Utilizing a modular design that allows for a quick construction, the bridge was manufactured by Mabey Bridge Ltd., based in Baltimore, and
moved to the work site in
Crews are frantically working around the clock to erect a temporary bridge along a stretch of North Carolina Highway 12, the only major highway along the state’s Outer Banks, after Hurricane Irene cut a breach in the thin strip of land that separates Pamlico Sound from the Atlantic Ocean.
Orangeburg, S.C.-based Carolina Bridge is running crews night and day to build the metal bridge across the more than 100-ft. (30 m) breach on Pea Island, located just a few miles north of Rodanthe.
The state DOT hopes to have the bridge, located within the Pea Island National Wildlife Refuge, open to two-way traffic sometime during the first week of October.
Mother Nature, though, is determined to make it difficult on Carolina Bridge to meet that goal.
Inclement weather at the job site over the last weeks of September has put the bridge work behind schedule, said Richard Nickel, Carolina Bridge’s project manager on the Pea Island breach.
“Every time it rains or there is a tropical storm – or the nor’easter that we had last weekend that cost us four days of work – our time constraint gets pushed,” Nickel said on the afternoon of Sept. 23. “There is a bunch of rain out there today and it could slow us down because we have a concrete pour scheduled for this afternoon that’s a little iffy. Hopefully, weather-permitting, we will be done in another 12 days or so.”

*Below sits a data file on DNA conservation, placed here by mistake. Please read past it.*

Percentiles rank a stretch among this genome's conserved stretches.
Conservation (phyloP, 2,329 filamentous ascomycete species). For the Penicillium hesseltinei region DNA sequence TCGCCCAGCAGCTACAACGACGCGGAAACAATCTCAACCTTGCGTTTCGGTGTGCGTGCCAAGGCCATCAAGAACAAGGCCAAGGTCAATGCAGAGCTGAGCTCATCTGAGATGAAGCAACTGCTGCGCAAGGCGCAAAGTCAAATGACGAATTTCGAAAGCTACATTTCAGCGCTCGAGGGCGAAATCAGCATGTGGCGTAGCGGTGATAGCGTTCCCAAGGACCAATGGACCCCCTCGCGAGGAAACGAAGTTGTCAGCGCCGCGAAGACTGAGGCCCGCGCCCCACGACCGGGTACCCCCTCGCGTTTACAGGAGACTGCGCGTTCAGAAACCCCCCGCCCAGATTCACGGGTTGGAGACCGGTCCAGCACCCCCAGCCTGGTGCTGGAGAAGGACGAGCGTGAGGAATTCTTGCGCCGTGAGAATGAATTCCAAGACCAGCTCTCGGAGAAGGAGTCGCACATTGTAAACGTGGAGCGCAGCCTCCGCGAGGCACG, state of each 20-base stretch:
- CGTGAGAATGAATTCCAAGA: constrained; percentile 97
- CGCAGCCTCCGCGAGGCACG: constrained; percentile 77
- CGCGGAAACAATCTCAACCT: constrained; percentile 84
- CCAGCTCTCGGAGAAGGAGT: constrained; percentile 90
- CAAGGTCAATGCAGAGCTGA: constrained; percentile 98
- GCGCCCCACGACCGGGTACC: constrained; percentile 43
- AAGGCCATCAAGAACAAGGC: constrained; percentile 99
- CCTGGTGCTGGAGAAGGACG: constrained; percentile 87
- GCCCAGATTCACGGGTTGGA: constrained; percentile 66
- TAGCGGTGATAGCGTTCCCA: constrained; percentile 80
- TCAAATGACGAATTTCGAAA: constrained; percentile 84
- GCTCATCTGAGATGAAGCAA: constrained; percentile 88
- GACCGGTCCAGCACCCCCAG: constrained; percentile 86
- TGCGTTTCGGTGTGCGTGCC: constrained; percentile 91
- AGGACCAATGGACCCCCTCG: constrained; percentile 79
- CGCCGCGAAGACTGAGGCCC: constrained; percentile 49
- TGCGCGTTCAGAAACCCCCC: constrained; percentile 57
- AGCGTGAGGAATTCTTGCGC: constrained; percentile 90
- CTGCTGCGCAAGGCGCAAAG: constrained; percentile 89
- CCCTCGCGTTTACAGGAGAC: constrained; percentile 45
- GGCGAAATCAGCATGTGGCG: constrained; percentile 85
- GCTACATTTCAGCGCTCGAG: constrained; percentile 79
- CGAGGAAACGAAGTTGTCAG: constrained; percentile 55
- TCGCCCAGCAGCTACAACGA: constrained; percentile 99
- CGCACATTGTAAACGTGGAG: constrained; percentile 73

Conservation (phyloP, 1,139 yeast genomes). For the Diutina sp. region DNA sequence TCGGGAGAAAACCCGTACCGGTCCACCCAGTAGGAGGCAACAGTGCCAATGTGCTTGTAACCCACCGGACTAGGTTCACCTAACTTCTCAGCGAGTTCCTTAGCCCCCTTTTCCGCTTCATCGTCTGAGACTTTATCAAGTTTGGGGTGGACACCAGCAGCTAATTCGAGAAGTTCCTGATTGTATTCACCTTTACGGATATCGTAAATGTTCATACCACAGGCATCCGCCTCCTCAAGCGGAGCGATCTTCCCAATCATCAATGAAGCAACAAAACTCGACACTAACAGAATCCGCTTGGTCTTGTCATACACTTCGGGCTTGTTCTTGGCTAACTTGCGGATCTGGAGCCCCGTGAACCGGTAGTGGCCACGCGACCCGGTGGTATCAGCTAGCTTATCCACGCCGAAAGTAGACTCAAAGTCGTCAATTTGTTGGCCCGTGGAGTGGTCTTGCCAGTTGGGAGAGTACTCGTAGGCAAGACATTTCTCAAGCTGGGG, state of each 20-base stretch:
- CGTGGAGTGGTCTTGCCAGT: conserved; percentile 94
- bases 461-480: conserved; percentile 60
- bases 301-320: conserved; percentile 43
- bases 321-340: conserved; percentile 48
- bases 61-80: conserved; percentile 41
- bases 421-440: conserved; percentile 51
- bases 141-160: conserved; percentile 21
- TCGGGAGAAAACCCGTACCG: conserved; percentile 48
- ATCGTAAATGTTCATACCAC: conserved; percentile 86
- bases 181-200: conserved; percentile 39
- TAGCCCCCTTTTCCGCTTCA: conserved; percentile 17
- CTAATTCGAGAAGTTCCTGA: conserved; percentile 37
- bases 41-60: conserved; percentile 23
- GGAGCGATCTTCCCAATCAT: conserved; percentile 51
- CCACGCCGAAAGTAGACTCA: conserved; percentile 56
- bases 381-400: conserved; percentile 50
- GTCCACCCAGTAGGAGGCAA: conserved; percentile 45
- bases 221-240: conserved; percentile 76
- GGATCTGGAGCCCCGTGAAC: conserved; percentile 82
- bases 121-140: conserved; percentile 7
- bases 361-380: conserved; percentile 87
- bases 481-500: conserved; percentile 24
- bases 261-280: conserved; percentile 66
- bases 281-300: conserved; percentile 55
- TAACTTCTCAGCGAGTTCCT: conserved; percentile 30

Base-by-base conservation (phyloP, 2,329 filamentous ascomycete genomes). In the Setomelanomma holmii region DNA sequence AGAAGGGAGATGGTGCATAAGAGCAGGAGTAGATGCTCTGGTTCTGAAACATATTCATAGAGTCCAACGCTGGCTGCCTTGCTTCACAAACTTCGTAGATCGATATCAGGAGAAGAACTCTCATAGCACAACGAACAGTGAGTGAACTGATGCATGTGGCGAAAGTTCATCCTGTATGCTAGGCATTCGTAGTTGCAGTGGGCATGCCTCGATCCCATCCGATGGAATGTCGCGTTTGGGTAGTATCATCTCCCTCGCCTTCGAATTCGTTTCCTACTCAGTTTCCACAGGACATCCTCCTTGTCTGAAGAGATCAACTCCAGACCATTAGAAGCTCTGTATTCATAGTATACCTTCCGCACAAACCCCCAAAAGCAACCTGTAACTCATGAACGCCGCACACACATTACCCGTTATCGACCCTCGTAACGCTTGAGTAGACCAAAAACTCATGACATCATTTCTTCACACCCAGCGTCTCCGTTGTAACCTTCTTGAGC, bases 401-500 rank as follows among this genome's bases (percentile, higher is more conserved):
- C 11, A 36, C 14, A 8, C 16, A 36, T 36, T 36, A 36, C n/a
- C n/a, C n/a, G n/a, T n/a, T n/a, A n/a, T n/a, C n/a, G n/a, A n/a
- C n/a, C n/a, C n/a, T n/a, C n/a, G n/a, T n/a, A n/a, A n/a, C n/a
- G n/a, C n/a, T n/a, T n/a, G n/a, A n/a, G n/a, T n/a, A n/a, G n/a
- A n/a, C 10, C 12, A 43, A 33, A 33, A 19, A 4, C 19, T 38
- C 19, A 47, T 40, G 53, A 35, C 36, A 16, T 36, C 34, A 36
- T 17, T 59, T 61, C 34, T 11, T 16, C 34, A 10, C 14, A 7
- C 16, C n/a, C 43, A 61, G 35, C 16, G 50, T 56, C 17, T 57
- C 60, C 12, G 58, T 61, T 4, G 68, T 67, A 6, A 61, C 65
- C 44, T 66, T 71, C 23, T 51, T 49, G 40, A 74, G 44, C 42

Crews were able to pour concrete footings that day at one of the substructures, known as bent 3, supporting one end of the bridge span as Carolina Bridge had hoped. In addition, cranes drove eight piles at nearby bent 2 that same afternoon.
Despite a weekend of more steady rain, all 12 piles at bent 3 were completed, while an additional 88 ft. (26.8 m) of the bridge truss was put together and the bridge was launched about 100 ft. to the south.
Still, the bad weather caused Carolina Bridge to add a second night crew to the project on Sept. 26 to make up for the time lost and as a hedge against more rain forecast through the end of the next week.
The frenetic work schedule on the temporary bridge is due to the fact that around 5,000 people live on the island, most of whom rely on the area’s tourist trade for their livelihood, and residents and tourists alike can only get around via N.C. Highway 12.
“[The NCDOT)] called us on a Thursday, we began designing the bridge work on Friday and we started moving in on the following Wednesday with no finished design,” added Nickel. “They just kept feeding us design information as we went.”
North Carolina Gov. Beverly Perdue announced the building of the bridge on Sept. 2, just days after the hurricane swept across the Outer Banks on the morning of Aug. 27. The 100-ft-wide breach in the N.C. 12 roadway was one of several along the chain of barrier islands as a result of the storm, but the only one that was too large to simply be filled in with sand.